Often, our bodies know more than we think. We would do well to trust them. Intuitions, fears, joy, excitement, anxiety – these are felt and experienced in our bodies, and so we have insight otherwise hidden behind the veils of our clever and easily manipulated minds – that is, if we dare to pay attention to and trust our bodies.

~Zoe Weil
Author of Most Good, Least Harm and Above All, Be Kind

Image courtesy of marius.zierold via Creative Commons.

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Help Change the World Saturday - Join the International Day of Climate Action

Got plans for Saturday? How about helping save the world and standing up for a just, sustainable future? and other organizations are hosting the International Day of Climate Action on Saturday, October 24. So far there are more than 4,000 actions scheduled, from bike rides to tree plantings to marches, to writing politicians to taking photos of people gathered to support significant action to help address global climate change.

Government officials will be meeting in Copenhagen in December for the United Nations Climate Change Conference, and negotiations look to be less than hopeful for a truly relevant and necessary climate plan.

Getting involved with this day of action is just one way to get involved in your community while striving for transformative systemic change.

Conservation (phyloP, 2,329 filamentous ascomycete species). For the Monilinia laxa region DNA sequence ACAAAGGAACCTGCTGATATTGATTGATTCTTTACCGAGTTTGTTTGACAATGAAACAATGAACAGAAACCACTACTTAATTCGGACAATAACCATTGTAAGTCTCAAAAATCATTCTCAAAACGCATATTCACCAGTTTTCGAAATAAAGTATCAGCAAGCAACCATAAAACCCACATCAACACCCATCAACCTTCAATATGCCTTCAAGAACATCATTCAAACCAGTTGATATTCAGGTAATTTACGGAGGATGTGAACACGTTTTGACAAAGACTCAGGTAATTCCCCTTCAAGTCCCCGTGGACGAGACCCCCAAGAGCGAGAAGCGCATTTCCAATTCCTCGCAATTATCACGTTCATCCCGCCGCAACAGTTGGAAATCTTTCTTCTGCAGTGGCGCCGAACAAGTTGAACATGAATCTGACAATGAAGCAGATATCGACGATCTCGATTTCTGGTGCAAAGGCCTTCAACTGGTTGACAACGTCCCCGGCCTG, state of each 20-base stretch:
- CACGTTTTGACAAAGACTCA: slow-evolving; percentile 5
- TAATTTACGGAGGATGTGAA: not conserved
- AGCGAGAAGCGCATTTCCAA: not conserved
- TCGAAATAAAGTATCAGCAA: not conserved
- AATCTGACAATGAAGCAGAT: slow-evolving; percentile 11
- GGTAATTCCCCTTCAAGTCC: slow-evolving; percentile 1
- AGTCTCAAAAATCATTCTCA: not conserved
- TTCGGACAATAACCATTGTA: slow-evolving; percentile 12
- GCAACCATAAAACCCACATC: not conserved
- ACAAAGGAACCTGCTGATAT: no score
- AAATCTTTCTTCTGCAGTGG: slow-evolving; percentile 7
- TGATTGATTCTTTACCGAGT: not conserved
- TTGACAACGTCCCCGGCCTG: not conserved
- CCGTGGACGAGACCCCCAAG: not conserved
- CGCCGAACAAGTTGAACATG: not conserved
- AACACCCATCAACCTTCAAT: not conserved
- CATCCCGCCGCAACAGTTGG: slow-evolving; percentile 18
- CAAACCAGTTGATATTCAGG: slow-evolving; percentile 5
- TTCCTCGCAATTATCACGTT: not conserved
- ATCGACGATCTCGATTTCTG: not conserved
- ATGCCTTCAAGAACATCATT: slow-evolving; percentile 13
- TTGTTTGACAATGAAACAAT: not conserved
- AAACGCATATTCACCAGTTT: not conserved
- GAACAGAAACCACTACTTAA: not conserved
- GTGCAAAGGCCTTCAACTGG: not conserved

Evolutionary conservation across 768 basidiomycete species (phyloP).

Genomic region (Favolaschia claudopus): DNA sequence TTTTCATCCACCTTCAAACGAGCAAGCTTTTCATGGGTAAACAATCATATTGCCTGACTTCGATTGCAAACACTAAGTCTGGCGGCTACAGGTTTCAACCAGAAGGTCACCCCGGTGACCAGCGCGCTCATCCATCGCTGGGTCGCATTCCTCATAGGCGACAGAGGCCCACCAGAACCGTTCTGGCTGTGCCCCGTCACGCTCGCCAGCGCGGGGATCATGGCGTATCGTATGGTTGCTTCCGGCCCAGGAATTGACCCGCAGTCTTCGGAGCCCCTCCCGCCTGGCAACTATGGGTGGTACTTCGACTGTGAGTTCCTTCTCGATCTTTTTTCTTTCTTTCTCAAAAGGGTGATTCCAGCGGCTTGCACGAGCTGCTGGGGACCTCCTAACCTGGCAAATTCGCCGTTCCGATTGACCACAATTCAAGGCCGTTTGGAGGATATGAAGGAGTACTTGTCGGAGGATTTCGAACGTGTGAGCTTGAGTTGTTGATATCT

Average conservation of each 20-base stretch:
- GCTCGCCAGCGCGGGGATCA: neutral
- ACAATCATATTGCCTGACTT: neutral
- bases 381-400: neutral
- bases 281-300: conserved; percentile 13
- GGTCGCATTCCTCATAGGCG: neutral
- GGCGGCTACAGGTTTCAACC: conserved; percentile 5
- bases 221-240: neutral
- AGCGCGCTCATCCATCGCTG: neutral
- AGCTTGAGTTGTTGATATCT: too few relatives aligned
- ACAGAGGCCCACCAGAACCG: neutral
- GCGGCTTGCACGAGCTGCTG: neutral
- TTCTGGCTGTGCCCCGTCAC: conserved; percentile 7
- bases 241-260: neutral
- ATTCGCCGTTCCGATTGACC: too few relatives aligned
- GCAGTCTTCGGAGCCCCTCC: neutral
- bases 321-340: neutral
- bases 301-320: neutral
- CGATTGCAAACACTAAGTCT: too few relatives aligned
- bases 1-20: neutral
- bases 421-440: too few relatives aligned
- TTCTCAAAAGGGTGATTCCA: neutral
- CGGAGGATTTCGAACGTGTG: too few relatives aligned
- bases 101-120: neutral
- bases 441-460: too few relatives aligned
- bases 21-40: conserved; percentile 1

To get you in the mood a bit, read this essay by activist and 350 founder Bill McKibben, called "A Timely Reminder to the Read Limits of Growth."

And, check out this slideshow from (It's about 18 minutes long, or you can quick click through it.)

Climate change is something that affects every person, being and ecosystem on the planet, so, if you're wanting a chance to do something really positive for everyone, get involved in positive actions to reduce climate change and promote a compassionate, just, sustainable world for all.

~ Marsha

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Humane Issues in the News...

Each week we post links to news about humane education & humane living, and items connected to humane issues, from human rights to environmental preservation, to animal protection, to media, consumerism and culture.

New study reports that coal-fired power plants do “$62 billion in environmental damages” in (10/19/09)